Development of Fingerprint
Fingerprint ridges are formed during the third to fourth month of foetal development and their formation completed by the sixth months The ridges, thus, formed during the foetal period do not change their course or alignment throughout the life of an individual, until destroyed by decomposition of skin, after death.


The skin consists of two main layers: the outer skin or epidermis, and the inner or true skin, known the dermis. The epidermis is constantly being worn away and replaced by new skin generated by the upper layer of the dermis - a papillary layer (stratum mucous) which is the source of the ridges known as 'papillary ridges'.
The sweat glands, located in the dermis, discharge sweat at the skin surface through sweat pores found at the top of the ridges.


These are characterized by a slight elevation in the ridges which enter on one side of the fingerprint pattern and exit on the opposite side.
The arches are of two subtypes- Plain Arch and Tented Arch. In this no delta formation occurs.


In the plain arch that there is no delta and no significant core. Because there is no delta this pattern, by default, has to be an arch. If you study the image and look at the overall pattern you notice that the pattern area tends to just flow through the print with no significant changes. This makes it a plain arch pattern.


The tented arch pattern consists of at least one up thrusting ridge, which tends to bisect superior ridges at right angles, more or less. The tented arch does make a significant change and does not have the same "easy" flow that the plain arch does. The technical definition is that a tented arch has a "significant up thrust" where a plain arch does not.


Loops constitute between 60 and 70 per cent of the patterns encountered. In a loop pattern, one or more of the ridges enters on either side of the impression, recurves, touches or crosses the line of the glass running from the delta to the core, and terminates or tends to terminate on or in the direction of the side where the ridge or ridges entered. There is one delta. On the right you will see a loop pattern. You will notice that it has one delta (shown in the blue box) and a core (shown in the red box). By definition the existence of a core and one delta makes this pattern a loop. Loops are classified not only by the fact that they have one delta and one core but also by something called a ridge count. Loops are two kinds, 'radial' and 'ulnar', named after the radius and ulna, the two bones in the forearm. The radius joins the hand on the same side as the thumb, and the ulna on the same side as the little finger.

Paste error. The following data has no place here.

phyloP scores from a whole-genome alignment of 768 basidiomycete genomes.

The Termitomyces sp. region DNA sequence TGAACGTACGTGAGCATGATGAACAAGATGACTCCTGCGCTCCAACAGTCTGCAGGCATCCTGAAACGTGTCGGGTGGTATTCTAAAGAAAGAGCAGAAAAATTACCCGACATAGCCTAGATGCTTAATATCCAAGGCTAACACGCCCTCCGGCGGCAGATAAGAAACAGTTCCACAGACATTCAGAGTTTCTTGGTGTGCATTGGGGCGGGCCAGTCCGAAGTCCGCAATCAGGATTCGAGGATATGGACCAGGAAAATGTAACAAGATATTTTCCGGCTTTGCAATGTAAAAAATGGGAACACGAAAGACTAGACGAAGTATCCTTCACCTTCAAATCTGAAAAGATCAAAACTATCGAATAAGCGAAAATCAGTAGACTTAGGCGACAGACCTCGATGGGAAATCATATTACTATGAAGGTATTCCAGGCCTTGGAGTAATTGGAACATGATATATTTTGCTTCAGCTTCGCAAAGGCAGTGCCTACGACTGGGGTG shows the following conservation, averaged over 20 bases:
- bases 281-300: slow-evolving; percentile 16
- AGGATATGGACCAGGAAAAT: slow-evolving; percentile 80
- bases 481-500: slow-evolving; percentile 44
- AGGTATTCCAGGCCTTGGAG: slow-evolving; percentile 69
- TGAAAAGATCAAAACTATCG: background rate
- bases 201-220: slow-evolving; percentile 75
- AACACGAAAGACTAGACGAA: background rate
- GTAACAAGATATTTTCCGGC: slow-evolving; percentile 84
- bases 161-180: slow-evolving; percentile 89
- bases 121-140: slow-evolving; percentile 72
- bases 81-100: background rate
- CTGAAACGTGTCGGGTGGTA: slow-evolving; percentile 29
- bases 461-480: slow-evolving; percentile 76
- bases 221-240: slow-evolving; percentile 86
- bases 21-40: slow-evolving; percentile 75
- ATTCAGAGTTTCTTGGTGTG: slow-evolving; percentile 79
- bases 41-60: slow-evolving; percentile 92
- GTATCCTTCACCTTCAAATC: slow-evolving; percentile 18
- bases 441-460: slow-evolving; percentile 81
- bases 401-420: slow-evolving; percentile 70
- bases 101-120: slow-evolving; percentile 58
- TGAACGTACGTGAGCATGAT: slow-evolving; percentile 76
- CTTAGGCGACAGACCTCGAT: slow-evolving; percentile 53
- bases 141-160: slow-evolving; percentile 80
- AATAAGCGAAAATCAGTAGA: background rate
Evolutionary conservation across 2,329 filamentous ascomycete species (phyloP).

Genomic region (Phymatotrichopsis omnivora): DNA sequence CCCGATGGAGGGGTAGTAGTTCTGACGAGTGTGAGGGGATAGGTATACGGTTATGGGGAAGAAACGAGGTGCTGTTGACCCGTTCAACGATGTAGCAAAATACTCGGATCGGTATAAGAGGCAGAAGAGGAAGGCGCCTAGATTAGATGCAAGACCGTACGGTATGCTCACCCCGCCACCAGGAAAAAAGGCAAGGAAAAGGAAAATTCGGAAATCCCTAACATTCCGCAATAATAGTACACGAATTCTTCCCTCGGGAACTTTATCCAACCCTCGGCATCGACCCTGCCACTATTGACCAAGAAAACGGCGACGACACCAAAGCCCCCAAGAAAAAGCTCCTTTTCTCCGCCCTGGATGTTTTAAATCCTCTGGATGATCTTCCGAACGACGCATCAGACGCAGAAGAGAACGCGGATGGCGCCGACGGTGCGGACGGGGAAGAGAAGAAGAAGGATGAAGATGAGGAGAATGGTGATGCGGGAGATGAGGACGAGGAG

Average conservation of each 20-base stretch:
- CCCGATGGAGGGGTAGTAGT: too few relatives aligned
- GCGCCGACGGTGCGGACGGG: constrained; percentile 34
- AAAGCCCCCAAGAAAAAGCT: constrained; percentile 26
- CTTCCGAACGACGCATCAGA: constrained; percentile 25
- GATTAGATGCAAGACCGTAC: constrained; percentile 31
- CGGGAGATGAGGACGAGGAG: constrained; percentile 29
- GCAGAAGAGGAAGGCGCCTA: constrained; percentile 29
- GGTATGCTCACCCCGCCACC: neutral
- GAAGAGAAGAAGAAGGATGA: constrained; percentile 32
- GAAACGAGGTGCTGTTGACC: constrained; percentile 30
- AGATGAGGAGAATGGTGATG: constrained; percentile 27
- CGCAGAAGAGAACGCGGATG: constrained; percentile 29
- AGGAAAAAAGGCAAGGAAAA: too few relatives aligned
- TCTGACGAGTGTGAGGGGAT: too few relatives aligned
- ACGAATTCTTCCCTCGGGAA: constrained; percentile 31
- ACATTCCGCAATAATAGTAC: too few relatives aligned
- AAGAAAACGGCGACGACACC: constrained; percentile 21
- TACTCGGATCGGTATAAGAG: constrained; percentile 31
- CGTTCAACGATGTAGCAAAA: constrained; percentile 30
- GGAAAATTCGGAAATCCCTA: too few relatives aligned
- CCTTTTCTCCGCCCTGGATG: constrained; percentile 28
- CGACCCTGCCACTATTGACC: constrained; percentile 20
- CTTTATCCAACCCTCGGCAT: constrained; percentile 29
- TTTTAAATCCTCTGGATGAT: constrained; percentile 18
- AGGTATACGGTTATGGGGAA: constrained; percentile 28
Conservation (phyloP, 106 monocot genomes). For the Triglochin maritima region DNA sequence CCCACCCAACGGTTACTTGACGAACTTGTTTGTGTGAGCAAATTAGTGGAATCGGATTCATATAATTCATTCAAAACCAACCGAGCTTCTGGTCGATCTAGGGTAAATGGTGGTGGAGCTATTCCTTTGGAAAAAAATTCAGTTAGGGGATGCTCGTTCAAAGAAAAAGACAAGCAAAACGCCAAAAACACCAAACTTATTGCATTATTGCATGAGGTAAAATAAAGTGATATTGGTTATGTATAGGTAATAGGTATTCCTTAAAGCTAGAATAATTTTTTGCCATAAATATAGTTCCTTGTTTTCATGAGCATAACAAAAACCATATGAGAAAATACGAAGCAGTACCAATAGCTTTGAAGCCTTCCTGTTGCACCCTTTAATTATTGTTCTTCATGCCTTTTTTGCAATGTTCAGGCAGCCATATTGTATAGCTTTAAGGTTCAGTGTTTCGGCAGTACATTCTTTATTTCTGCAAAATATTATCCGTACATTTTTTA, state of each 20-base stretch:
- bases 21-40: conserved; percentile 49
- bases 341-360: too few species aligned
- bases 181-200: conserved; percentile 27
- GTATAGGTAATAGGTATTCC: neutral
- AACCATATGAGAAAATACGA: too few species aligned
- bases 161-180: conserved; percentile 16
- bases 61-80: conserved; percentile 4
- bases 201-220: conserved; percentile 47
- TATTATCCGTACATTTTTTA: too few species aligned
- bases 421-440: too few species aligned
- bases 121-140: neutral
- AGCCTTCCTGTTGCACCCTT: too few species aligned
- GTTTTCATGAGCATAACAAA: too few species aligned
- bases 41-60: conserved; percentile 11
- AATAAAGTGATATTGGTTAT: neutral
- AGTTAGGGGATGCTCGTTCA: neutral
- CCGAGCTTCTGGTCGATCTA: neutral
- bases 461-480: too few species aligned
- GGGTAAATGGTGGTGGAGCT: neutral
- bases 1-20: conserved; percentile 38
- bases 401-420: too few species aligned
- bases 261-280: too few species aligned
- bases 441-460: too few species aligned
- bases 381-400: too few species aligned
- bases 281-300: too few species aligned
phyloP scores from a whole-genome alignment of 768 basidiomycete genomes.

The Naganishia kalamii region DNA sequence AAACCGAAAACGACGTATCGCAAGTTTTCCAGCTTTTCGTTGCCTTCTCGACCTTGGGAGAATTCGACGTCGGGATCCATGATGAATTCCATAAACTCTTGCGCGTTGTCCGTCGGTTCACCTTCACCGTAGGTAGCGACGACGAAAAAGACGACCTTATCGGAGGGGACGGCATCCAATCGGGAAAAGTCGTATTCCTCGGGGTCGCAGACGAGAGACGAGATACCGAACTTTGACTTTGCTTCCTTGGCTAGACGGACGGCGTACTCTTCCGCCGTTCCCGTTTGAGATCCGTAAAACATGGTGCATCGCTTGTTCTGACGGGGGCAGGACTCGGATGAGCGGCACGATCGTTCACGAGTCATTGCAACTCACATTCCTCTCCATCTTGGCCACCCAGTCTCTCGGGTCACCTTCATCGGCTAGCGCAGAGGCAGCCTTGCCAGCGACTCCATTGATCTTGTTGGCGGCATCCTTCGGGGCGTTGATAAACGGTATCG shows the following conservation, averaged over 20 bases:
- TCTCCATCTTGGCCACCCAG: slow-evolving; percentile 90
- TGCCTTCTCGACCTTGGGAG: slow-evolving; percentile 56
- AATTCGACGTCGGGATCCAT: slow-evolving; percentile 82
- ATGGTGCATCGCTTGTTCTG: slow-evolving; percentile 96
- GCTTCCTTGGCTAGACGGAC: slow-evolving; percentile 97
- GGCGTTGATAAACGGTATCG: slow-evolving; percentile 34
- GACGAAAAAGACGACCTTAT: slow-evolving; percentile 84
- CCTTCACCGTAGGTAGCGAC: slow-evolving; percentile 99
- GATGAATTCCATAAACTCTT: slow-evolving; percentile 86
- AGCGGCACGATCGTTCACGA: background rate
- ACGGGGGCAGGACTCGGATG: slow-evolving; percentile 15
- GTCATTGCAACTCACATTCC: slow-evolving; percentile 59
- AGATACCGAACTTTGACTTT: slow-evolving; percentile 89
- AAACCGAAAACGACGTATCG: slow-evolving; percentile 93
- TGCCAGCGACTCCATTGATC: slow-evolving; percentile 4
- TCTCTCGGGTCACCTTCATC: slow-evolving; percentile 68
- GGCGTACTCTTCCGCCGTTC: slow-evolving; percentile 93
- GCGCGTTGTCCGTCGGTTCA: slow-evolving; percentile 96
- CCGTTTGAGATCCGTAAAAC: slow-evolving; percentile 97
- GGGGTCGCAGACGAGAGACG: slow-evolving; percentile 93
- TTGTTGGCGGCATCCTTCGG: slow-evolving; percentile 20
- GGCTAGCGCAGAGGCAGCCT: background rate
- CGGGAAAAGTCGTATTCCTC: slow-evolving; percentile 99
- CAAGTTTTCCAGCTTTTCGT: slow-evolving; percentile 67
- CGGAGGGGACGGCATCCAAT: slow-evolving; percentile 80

In order to distinguish between ulnar and radial loops you must: 1) Know from which hand the loop pattern comes from and; 2) place your hand palm side down over top of the impression and determine if the recurving ridges originate from the little finger side or the thumb side. If the ridges flow in from the little finger side this would be an 'ulnar' loop.


If the ridges flow in from the thumb side this would be a 'radial' loop.
Now, if you were to place your right hand up to the screen and make the same comparison you would find that the pattern area now tends to come in and go out towards your thumb. It so happens that the radial bone in your arm is on your thumb side so now this loop would be considered a radial loop


The whorl pattern consists of one or more free recurving ridges and two points of delta. When the line of the fingerprint disc is placed on the two points of delta, it will bisect at least one of the ridges belonging to the core group. Between 25 and 35 per cent of the patterns encountered consist of whorls. In a whorl, some of the ridges make a turn through at least one circuit. Any fingerprint pattern which contains 2 or more delta's will be a whorl pattern. In the scheme of classification you can make the assumption that if a pattern contains no delta's then it is an arch, if it contains one (and only one) delta it will be a loop and if it contains 2 or more it will always be a whorl.


The technical definition of a plain whorl is a whorl which consists of one or more ridges which make or tend to make a complete circuit, with two deltas’, between which an imaginary line is drawn and at least one recurving ridge within the inner pattern area is cut or touched.


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